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Somerset’s proposed turbine project has a long road ahead 

Credit:  By Rachel Fuerschbach | Lockport Union-Sun & Journal | July 16, 2015 | www.lockportjournal.com ~~

SOMERSET – Apex Clean Energy Lighthouse Wind and the Town of Somerset have a long road ahead of them before any final decisions on the proposed wind turbine project are made by the state’s siting board.

Lighthouse Wind is currently in its first stage, the pre-application stage, of the Article X law – a rigorous state permitting system for major electric generating facilities.

Under Article X an electric generating facility with 25-megawatt capacity or more, including renewable energy projects, is permitted by state law and not by local municipalities due to the 2011 revision of the law.

Lighthouse Wind said it is expected to generate 200 megawatts of clean, homegrown energy which will produce enough safe, pollution-free energy to power up to 53,000 homes.

When choosing a location to house the proposed wind project, Apex took into consideration three aspects including wind resource, transmission lines and suitable land. Local wind data showed that Somerset’s quality of wind resource is ideal for the project and the data was confirmed with two meteorological towers in Yates and Somerset.

The Somerset operating facility (the coal plant) serves as a transmission line for the project. With only one burner in use by the coal plant, Apex would be able to easily share and fit on the same double line.

Lastly, with the vast amount of agricultural land, Somerset seemed to be the most suitable place for wind development, according to Apex representative Taylor Quarles.

In 2014, Apex began to go door-to-door having preliminary talks with landowners to see whether they would be interested in the proposed wind project. After receiving both positive and negative feedback, Apex found that the top 10 landowners would be willing to participate.

Since October 2014, Apex has been working on getting a state permit in order to begin construction.

The pre-application stage requires all applicants to file a “public involvement plan” summarizing activities to educate, inform and involve the public in the process 150 days before the preliminary scoping statement is released.

Apex has exceeded its 150 days, during which they’ve held three open houses in both Somerset and Yates, made a website which is readily available to the public, held an extensive outreach, provided updates at town meetings and has opened an office site on Main Street in Barker.

Continuous public involvement in the Somerset/Barker area is taking place with the local hiring of office personnel for their Barker site, officials said.

Step two, the preliminary scoping statement, is currently being done by Lighthouse Wind and is scheduled to be completed by late summer, early fall.

The statement will outline all the details proposed for the 41 different studies being done, looking at areas such as health, wildlife, turbine location and layout and several more. The statement will be submitted to the siting board.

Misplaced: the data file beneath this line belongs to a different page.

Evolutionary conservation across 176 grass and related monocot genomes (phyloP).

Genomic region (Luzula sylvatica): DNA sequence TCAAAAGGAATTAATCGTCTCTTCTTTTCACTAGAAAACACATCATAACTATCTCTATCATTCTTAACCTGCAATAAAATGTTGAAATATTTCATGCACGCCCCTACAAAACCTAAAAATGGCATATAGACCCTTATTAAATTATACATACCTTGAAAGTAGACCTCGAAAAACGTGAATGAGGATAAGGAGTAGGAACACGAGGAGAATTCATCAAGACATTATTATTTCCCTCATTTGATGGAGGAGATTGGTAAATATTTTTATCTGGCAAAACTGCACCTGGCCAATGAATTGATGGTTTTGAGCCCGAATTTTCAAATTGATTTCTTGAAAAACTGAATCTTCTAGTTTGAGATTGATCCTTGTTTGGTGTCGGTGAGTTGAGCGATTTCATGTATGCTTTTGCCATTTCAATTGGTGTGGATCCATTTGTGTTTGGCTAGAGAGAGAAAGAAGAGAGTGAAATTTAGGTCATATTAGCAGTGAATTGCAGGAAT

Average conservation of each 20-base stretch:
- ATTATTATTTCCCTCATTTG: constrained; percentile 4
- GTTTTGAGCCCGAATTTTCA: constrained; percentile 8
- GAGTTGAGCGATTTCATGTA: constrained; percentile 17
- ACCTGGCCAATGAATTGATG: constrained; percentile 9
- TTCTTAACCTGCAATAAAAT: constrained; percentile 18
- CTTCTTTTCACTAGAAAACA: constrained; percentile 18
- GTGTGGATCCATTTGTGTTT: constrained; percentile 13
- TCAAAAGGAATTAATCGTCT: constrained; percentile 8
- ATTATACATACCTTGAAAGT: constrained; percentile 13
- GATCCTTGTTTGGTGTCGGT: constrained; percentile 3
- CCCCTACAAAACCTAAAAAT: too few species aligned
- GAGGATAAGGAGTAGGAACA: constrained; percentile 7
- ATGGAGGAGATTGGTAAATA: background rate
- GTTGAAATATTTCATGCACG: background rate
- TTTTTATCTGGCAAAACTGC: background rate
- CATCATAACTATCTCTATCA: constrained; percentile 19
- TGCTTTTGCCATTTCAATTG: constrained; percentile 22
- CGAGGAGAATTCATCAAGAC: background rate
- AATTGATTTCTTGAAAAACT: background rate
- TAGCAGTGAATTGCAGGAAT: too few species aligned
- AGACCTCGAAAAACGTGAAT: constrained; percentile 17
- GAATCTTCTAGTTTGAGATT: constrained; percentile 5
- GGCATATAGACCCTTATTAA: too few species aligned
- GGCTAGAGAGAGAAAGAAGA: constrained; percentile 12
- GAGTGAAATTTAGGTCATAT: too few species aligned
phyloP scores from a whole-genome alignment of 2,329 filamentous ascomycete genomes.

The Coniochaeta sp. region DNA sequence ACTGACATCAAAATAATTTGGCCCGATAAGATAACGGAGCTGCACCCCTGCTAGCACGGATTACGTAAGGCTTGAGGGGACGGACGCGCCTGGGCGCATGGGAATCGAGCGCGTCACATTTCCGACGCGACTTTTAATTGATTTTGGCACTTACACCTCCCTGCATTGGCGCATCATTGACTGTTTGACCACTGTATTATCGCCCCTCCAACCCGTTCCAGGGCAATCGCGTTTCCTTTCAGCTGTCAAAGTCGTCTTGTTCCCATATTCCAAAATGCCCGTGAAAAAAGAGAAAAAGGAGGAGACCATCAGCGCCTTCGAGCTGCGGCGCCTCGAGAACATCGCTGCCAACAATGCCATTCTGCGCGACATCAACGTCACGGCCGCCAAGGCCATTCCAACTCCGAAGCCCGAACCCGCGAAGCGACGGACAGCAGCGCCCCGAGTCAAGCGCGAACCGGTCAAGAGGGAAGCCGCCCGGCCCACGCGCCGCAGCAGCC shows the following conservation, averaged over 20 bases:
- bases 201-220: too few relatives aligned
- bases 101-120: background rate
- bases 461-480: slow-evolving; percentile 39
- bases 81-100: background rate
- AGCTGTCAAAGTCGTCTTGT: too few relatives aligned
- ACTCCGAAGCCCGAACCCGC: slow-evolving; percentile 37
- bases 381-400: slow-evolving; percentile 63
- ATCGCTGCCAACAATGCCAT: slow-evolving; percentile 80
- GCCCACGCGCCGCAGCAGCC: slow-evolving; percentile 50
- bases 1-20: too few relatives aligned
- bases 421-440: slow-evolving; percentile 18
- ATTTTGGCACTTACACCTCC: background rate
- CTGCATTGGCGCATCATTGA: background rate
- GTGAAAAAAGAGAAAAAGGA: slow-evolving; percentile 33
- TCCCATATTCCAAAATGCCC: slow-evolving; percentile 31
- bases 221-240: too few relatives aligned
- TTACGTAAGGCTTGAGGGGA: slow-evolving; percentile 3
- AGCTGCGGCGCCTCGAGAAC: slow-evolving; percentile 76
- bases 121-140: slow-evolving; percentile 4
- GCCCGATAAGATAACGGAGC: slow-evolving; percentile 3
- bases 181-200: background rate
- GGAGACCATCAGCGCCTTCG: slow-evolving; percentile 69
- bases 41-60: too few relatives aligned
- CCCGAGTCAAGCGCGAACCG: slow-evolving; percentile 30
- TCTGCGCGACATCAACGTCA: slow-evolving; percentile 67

After submission, ample time will be given to the organizations that make up the siting board in order to decide whether the project will pass and construction will begin.

If the project does pass, Quarles foresees several benefits to the community including 10 full-time and well-paying jobs. These jobs include a project manager, a project manager assistant, office secretary and turbine technicians. The project is also said to generate an entirely new source of long-term revenue for schools, governments and property owners.

Developed and constructed with private capital, the project is expected to enter into a Payment in Lieu of Taxes (PILOT) agreement with the local taxing jurisdictions, which would give the towns $1.6 million per year.

When addressing the height of the turbines, Quarles said that current local law that says a turbine cannot exceed 450 feet was created during a time when that was the maximum height for turbines. With the rapid change in technology, the industry they found that wind is more consistent and stronger at higher elevations resulting in the use of taller turbines for maximum benefits.

Quarles also said that with the proposed 60 to 70, 570-foot turbines only less than half an acre will be used for one turbine, meaning 30 to 40 acres over an approximate 1,200-acre area will be used.

In Article X, four more steps follow the pre-application stage including the application stage, administrative hearing stage, siting board decision stage and, if passed, the compliance stage.

During the final steps of the pre-application stage, Quarles encourages people to come and voice their concerns and ask any questions they may have.

Source:  By Rachel Fuerschbach | Lockport Union-Sun & Journal | July 16, 2015 | www.lockportjournal.com

This article is the work of the source indicated. Any opinions expressed in it are not necessarily those of National Wind Watch.

The copyright of this article resides with the author or publisher indicated. As part of its noncommercial educational effort to present the environmental, social, scientific, and economic issues of large-scale wind power development to a global audience seeking such information, National Wind Watch endeavors to observe “fair use” as provided for in section 107 of U.S. Copyright Law and similar “fair dealing” provisions of the copyright laws of other nations. Send requests to excerpt, general inquiries, and comments via e-mail.

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